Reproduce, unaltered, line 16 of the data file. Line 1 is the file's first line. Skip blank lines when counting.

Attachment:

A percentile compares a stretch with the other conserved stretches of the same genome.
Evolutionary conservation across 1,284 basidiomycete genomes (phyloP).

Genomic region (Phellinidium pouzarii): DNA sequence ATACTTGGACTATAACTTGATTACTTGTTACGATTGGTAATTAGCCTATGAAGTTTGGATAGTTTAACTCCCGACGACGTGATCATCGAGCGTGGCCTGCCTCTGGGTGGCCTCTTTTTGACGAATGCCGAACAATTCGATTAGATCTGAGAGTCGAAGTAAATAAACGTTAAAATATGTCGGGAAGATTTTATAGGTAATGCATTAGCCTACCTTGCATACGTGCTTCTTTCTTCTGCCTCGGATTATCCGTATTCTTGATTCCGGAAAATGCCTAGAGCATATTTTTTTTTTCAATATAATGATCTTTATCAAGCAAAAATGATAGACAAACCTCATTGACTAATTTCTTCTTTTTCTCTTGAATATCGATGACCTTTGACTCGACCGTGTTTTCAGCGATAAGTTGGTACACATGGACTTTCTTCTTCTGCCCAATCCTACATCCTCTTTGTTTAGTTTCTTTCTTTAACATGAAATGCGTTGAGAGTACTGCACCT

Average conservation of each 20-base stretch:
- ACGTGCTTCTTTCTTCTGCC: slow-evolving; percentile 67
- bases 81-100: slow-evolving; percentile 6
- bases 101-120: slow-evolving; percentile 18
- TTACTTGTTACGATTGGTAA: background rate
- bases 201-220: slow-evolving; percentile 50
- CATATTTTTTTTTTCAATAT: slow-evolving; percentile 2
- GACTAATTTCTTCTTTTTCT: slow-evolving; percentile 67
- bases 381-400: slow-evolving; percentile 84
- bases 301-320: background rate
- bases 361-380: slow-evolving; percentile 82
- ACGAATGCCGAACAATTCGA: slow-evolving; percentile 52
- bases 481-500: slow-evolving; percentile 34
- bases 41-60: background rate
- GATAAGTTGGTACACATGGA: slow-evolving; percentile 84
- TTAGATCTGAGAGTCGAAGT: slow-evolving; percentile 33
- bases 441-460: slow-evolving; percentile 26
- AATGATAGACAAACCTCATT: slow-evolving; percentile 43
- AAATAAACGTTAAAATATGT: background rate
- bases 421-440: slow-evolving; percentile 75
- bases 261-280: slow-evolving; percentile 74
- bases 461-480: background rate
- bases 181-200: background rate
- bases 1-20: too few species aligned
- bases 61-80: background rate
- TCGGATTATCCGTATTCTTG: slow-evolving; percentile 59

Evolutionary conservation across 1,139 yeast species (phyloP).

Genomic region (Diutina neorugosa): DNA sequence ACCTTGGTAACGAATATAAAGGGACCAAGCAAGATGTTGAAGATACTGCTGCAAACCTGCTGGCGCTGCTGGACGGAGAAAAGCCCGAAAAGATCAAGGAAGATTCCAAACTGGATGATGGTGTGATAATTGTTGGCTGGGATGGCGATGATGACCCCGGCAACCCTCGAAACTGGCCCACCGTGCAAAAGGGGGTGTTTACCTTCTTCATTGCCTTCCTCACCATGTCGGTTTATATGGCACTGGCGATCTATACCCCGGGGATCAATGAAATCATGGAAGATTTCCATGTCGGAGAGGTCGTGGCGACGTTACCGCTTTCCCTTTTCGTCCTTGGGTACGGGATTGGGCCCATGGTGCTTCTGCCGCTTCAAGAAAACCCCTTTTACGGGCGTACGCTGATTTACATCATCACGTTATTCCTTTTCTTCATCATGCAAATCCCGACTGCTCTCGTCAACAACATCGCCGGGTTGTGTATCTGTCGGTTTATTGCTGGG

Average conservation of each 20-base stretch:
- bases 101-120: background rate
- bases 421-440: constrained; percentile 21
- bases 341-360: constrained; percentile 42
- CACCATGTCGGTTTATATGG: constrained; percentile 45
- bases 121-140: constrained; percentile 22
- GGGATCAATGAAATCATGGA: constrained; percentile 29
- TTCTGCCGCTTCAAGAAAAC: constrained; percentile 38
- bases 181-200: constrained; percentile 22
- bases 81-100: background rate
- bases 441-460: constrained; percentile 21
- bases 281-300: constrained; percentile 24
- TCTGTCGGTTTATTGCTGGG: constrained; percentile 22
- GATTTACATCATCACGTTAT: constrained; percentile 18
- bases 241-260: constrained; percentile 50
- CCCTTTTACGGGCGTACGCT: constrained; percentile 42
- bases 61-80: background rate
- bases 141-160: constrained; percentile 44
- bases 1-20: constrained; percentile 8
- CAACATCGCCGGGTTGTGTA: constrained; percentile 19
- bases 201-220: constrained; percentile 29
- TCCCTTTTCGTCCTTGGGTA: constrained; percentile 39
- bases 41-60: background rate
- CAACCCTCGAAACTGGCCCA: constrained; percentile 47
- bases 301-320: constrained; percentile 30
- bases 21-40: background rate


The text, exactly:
- bases 481-500: slow-evolving; percentile 34